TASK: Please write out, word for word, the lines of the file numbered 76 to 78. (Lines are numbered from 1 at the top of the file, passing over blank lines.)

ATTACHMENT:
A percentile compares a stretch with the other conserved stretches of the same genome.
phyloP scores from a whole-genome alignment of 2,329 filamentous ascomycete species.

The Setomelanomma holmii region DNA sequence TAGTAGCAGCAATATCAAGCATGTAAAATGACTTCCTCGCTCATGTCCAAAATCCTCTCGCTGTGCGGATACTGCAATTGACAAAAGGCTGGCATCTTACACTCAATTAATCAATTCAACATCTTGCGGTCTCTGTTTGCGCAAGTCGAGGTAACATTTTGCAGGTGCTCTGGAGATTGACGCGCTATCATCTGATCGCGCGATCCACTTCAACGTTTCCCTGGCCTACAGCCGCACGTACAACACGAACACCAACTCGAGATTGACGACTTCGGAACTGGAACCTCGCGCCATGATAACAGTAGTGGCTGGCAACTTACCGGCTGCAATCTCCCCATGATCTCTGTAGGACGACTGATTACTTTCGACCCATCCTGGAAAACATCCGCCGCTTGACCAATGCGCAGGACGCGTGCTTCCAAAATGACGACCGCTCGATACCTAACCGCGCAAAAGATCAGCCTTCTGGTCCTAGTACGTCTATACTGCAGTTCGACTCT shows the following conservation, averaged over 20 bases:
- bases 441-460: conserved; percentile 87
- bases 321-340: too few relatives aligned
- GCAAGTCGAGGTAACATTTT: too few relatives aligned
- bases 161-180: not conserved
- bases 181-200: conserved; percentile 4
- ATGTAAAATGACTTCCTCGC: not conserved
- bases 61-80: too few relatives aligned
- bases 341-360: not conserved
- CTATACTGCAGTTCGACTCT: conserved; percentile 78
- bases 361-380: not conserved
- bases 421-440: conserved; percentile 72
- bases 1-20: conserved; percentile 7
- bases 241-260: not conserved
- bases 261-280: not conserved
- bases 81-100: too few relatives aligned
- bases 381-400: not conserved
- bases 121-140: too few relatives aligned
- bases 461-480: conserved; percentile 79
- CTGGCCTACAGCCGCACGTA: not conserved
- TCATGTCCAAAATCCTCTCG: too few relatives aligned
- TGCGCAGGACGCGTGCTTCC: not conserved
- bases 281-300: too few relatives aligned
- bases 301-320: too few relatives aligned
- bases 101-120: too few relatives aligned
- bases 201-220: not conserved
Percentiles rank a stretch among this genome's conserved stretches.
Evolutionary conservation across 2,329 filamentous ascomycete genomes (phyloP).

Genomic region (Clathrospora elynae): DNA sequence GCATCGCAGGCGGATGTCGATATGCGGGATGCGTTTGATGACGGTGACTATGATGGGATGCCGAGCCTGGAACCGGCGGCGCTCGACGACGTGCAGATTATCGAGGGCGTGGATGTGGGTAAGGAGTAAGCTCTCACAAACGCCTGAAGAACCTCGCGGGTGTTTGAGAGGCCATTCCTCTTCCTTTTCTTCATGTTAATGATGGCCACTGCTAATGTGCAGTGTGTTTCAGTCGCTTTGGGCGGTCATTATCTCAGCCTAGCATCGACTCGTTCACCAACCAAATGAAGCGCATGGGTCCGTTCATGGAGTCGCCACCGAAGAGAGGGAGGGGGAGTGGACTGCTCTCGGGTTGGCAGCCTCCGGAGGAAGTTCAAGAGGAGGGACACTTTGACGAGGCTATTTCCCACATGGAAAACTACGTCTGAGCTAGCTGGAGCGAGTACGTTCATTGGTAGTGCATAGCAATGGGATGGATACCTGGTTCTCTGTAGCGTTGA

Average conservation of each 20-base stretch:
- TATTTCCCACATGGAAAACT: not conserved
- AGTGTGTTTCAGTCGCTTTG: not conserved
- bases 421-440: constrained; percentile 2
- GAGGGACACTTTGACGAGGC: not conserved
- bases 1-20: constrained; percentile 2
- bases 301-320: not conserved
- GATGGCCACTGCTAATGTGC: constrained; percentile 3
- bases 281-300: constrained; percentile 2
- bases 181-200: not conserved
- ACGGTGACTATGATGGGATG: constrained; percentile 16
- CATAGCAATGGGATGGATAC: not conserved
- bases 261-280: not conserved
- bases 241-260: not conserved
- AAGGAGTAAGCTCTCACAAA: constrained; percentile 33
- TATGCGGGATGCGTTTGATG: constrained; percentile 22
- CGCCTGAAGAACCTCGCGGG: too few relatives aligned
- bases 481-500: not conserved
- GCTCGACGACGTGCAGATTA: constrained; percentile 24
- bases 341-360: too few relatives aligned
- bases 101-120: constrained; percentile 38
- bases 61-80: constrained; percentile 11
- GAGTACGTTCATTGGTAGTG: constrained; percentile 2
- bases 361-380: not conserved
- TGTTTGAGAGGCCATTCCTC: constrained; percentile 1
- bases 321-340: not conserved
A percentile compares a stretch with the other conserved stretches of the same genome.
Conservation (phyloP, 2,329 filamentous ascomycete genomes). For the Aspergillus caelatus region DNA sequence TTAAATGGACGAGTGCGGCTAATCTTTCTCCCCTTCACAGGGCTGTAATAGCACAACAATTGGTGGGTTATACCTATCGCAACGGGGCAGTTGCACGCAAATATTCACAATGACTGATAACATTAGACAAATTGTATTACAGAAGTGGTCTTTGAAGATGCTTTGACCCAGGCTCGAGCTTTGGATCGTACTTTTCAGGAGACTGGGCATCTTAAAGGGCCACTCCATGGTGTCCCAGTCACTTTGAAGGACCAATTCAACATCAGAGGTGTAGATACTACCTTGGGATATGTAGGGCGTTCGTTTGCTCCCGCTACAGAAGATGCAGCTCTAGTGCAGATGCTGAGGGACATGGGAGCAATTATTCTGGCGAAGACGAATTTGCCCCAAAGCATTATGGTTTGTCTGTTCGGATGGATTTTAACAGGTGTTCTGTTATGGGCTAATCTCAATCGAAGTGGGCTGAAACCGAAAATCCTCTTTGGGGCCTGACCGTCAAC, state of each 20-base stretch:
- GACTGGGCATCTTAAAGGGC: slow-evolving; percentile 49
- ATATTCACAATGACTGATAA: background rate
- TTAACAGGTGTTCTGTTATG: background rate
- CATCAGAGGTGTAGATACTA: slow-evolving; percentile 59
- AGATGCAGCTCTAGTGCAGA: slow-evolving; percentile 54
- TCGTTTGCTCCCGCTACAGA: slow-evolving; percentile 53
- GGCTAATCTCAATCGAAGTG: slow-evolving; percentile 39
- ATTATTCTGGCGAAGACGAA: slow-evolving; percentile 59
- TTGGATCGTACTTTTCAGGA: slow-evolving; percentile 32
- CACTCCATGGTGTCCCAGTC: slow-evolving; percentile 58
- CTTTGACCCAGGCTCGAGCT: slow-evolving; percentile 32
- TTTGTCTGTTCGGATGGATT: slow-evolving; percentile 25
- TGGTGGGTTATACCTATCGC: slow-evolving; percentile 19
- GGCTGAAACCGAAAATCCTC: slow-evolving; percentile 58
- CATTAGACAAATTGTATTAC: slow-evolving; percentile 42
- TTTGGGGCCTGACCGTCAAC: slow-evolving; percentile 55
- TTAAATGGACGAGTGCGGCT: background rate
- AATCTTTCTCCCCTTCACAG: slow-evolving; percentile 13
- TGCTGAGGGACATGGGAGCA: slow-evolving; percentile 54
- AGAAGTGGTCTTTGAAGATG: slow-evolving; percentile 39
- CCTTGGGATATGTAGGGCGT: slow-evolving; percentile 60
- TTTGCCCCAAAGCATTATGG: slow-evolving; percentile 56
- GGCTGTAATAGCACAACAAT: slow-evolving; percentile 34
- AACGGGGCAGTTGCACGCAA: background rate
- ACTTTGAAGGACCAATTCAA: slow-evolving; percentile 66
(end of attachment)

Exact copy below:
- TTAAATGGACGAGTGCGGCT: background rate
- AATCTTTCTCCCCTTCACAG: slow-evolving; percentile 13
- TGCTGAGGGACATGGGAGCA: slow-evolving; percentile 54